Midland GXT1000 Review
Power 5.33 Watts (ERP) GMRS
.42 watts (ERP) FRS
These ratings are identical to the 2008 Midland GXT900
An FCC license is required for use on all GMRS frequencies. No license is required
on FRS-only channels.
Features of the GXT 1000 include:
High, Medium and Low power settings for flexibility and battery life.
CTCSS and DCS for interference protection.
Group setting and Caller Identification for selective calling within a group.
NOAA weather radio.
“Whisper” mode for increased microphone sensitivity when talking quietly
Waterproof design. JIS standards for water resistance.
Increased communications capacity via CTCSS and frequency settings for 50 “virtual channels”
“Vibrate Mode” to allow for silent paging, or calling in noisy areas where you cannot hear.
Dual channel watch function.
End of transmission tone for ease of communication.
This model looks and feels like most of the recent models Midland has released over
the years. It has a hefty look and feel, yet is generally light in weight. It fits easily
in the hand and the controls are easily accessible and functional. The case is
attractive and functional looking. It is definitely not a children’s toy.
With all the functions, the radio is “menu driven”. This means channel selection and
all other functions require the use of the menu system. The “menu” button gives access to
all the FRS/GMRS functions. Weather radio functions are accessed via the same button by
holding down the menu button until the WX function appears.
The CTCSS and DCS tones are combined into one menu and setting, rather than
two separate classifications. This makes it more handy for those not familiar
with these type systems. These fall under the “group” mode settings which can further be
modified to call specific radios by assigning a unique ID for each radio, thus allowing one
radio out of a group to be called, rather than all radios.
You need to read and understand the manual to become familiar with the functions and how to use them.
This radio is a complex and flexible piece of equipment and requires proper study to use properly.
** Explaining the 50 “channels”:
These radios utilize the combined 22 frequencies of the Family Radio Service (FRS) and General
Mobile Radio Service (GMRS). Regardless of channel selection, they are using only the 22 frequencies
authorized in these two services.
A system, known as Continuous Coded Squelch System (CTCSS), also incorrectly
referred to in some cases as “Privacy Codes”, allows these “extra channels”.
On most cases, a user must manually select a CTCSS tone. With the GXT 900/950 series,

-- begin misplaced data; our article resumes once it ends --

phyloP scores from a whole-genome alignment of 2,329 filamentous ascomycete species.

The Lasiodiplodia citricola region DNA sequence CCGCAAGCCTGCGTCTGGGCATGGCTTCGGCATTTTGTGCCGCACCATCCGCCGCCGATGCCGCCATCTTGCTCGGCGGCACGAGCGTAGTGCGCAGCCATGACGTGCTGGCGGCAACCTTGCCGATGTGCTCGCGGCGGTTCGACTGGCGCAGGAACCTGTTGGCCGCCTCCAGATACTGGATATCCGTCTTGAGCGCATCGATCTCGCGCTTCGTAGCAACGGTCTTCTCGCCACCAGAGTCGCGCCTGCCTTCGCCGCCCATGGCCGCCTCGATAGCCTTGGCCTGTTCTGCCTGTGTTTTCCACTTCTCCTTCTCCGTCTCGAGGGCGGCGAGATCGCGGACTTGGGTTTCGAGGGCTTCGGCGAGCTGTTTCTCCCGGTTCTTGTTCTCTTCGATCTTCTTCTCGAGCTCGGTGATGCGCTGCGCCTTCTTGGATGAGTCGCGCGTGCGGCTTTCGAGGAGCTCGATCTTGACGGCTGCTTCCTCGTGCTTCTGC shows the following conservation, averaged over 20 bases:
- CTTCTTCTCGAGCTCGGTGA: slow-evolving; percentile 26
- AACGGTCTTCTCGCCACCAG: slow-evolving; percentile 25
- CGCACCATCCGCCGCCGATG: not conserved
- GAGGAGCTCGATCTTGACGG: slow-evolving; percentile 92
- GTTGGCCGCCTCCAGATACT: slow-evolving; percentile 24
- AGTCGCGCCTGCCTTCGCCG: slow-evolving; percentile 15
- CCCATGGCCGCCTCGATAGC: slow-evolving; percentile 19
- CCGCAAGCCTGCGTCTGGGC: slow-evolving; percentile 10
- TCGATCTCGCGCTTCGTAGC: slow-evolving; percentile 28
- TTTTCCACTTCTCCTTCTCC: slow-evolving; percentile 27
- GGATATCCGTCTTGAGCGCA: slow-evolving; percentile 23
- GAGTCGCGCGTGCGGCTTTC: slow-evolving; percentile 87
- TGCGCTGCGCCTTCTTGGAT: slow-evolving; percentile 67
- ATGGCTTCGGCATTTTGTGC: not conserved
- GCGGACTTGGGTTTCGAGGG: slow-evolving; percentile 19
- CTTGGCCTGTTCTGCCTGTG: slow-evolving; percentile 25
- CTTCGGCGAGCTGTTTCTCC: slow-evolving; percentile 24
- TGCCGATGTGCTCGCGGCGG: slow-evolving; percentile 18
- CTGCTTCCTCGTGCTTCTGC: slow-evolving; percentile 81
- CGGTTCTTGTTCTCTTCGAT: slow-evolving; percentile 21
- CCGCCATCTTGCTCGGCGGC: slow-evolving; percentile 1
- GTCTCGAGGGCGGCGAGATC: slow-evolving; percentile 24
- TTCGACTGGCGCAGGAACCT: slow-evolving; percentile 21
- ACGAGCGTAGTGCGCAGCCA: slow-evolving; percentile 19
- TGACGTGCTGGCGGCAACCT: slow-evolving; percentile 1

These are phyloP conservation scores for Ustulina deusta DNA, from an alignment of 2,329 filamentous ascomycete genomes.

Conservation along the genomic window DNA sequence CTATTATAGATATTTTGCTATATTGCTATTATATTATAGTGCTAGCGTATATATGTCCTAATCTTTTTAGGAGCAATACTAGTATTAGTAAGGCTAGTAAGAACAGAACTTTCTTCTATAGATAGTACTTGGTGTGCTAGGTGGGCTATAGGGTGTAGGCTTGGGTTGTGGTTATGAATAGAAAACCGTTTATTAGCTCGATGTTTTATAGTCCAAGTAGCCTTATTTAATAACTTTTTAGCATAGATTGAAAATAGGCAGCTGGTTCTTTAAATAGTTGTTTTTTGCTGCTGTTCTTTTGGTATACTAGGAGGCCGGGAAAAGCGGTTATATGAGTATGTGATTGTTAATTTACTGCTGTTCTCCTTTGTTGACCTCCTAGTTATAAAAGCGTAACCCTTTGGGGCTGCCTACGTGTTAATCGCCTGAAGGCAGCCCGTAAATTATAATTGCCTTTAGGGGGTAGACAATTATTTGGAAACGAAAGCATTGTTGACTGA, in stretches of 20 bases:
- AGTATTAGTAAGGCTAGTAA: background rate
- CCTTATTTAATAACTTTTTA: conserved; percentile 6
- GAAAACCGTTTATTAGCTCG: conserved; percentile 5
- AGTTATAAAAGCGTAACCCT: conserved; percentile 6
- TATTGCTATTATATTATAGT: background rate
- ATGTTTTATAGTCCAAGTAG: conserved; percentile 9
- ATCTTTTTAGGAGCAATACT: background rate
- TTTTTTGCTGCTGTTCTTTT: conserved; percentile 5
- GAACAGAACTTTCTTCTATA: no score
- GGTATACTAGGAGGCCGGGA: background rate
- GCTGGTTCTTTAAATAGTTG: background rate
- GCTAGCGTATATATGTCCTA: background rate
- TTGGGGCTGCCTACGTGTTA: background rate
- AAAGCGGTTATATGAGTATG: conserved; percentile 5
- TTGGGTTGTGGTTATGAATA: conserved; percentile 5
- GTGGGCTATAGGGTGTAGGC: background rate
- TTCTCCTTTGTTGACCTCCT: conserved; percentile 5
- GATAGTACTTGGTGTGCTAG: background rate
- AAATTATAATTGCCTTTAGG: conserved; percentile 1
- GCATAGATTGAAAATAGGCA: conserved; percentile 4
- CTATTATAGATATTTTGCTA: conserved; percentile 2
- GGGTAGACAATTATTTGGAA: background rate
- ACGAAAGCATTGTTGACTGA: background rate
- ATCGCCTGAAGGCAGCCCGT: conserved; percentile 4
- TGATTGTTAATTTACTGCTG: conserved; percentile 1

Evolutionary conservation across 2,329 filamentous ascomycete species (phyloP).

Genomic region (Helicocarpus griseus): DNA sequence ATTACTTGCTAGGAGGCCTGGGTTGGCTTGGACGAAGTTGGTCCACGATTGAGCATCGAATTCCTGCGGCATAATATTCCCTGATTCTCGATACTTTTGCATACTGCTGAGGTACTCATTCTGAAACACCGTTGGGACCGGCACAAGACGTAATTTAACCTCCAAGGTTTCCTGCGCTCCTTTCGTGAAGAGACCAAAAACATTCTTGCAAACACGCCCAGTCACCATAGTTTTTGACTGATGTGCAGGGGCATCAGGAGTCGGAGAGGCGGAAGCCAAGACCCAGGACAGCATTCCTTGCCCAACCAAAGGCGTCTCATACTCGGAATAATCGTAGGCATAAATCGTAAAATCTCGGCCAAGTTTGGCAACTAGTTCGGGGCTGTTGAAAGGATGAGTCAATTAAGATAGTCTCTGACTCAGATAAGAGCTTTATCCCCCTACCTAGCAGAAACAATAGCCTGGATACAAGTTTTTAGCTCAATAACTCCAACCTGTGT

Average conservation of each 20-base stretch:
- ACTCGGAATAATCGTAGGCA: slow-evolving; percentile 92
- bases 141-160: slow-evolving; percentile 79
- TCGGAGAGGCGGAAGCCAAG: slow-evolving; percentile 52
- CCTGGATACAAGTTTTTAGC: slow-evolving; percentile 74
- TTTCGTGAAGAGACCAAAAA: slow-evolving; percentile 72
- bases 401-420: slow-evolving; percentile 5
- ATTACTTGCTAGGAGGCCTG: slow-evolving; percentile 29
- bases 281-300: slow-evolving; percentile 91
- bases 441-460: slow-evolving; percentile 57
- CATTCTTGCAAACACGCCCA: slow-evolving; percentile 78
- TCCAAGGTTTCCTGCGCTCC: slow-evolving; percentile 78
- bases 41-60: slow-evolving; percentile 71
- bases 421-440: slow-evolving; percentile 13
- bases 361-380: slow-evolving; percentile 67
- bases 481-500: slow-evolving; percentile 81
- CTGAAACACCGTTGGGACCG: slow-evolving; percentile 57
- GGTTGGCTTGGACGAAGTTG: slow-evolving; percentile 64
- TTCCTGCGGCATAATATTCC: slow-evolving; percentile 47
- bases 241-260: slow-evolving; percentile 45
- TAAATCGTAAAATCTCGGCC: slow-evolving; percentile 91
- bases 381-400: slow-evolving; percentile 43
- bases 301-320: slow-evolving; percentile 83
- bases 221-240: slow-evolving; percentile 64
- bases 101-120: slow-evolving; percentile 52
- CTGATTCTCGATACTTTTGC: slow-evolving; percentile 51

these are “hard-coded” into the channel selection. You could be on channel 42, which
is actually the same exact frequency as channel 22. (this is an example only, I have NOT
analyzed the exact frequency/CTCSS tone combination.) The only difference is that the
channel selector automatically assigns a CTCSS tone. This is why you cannot manually assign
a “Privacy code” for any channel above 22. If you were to have the correct frequency/CTCSS tone
set on the first 22 channels, you could exactly match the “extra channels”.
All in all, this does simplify matters. You need not assign a CTCSS tone if the radio does it for you.
It does complicate matters if you only want to use license free FRS-only channels.
Transmit audio was robust. Whisper mode was interesting, as it really amplified
quiet “whispered”… Even using a normal voice, it wouldn’t overdrive the transmitter, as I feared.
Audio reproduction was good and accurate. Use of whisper mode with a headset dramatically
improved reception, as it increased microphone sensitivity as well as gain.
Receive Volume was good, except in the noisier areas, like one would expect. With a headset,
this problem is circumvented.
Mobile to mobile: Exceeded 1/2 mile on freeways. (may be more… test vehicles never exceeded this distance)
Indoor Use: Was able to communicate effectively in and out of
a 3 story hotel, moving in lobby, restaurant areas, etc, with ZERO noise.
House to car: .82 miles
Person to person ouitdoor: 1.25 miles
House to person outdors: 1.25 miles
These ranges were tested in suburban environment with houses, trees, etc.
Ranges may exceed test distance as I used familiar areas and set boundaries.
I was impressed with the ranges in our recent hotel visit. We had ZERO noise,
which is a first on vacations at this hotel. Last year’s Cobra couldn’t even do this.
Battery life: During trip I never had to recharge… During power on test, batteries exceeded
8 hours, which I benchmark as a typical “day of use”
Water resistance: Poolside and in humid areas indicated not problems. I do not want
to deliberately dunk a radio. I have too much respect for communications equipment.
What I liked:
The end of transmission tone (AKA Roger beep) is simple… no annoying tone, a comfortable
tone. It is used when the transmitting station unkeys also. Nice touch.
During our vacation, we never lost communication. This was VITAL, considering we had ZERO
cell service in the area. A lifesaver.
The radios are durable and well built. Not surprising, since Midland has some great commercial
Sound quility was very good. It was brought to my attention that there have been some issues in
that ares in the past. It appears Midland addressed these. This is important, as many “design flaws”
in consumer radios are ignored by many manufacturers.
From what I experienced, really just a little confusing at times on menus. Once you get
used to them, they are fine. Remember, a full-featured radio has to have some complications.
Recommended. They are very good radios.